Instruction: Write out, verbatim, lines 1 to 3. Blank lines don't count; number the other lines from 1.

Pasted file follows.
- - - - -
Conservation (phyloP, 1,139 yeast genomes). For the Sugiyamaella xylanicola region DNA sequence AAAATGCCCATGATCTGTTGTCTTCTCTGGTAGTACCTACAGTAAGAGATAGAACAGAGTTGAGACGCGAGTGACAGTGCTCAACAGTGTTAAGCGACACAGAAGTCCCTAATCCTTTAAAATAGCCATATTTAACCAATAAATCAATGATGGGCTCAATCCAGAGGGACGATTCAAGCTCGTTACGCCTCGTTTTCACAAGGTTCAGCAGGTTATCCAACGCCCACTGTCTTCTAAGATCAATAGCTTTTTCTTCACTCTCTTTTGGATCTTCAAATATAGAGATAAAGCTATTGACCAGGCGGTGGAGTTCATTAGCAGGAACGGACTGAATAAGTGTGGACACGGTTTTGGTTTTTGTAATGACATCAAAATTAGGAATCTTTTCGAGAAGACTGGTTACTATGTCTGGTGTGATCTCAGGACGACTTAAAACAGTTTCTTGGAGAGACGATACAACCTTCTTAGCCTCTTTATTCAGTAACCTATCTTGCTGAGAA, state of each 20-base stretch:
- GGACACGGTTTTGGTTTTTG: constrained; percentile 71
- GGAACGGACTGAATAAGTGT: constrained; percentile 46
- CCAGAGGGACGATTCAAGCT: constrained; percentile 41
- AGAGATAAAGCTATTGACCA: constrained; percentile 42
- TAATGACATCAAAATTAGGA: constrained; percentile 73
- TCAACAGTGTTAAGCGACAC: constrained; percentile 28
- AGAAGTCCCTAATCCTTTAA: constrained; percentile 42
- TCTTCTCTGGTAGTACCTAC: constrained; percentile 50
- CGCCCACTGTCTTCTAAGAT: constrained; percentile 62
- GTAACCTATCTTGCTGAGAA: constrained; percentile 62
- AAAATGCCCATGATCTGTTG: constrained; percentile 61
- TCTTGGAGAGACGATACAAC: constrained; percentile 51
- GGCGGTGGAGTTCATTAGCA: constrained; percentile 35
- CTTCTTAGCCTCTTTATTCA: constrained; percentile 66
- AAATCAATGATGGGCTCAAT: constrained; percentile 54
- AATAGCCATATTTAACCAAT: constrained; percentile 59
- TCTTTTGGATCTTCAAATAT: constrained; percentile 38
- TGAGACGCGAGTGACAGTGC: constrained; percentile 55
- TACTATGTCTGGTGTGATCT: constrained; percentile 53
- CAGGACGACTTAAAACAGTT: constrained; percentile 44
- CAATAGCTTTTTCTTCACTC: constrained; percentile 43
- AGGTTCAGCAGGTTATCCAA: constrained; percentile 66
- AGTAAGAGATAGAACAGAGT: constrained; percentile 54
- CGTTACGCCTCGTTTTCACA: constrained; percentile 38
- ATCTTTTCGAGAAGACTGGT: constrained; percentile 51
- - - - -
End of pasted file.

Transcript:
Conservation (phyloP, 1,139 yeast genomes). For the Sugiyamaella xylanicola region DNA sequence AAAATGCCCATGATCTGTTGTCTTCTCTGGTAGTACCTACAGTAAGAGATAGAACAGAGTTGAGACGCGAGTGACAGTGCTCAACAGTGTTAAGCGACACAGAAGTCCCTAATCCTTTAAAATAGCCATATTTAACCAATAAATCAATGATGGGCTCAATCCAGAGGGACGATTCAAGCTCGTTACGCCTCGTTTTCACAAGGTTCAGCAGGTTATCCAACGCCCACTGTCTTCTAAGATCAATAGCTTTTTCTTCACTCTCTTTTGGATCTTCAAATATAGAGATAAAGCTATTGACCAGGCGGTGGAGTTCATTAGCAGGAACGGACTGAATAAGTGTGGACACGGTTTTGGTTTTTGTAATGACATCAAAATTAGGAATCTTTTCGAGAAGACTGGTTACTATGTCTGGTGTGATCTCAGGACGACTTAAAACAGTTTCTTGGAGAGACGATACAACCTTCTTAGCCTCTTTATTCAGTAACCTATCTTGCTGAGAA, state of each 20-base stretch:
- GGACACGGTTTTGGTTTTTG: constrained; percentile 71
- GGAACGGACTGAATAAGTGT: constrained; percentile 46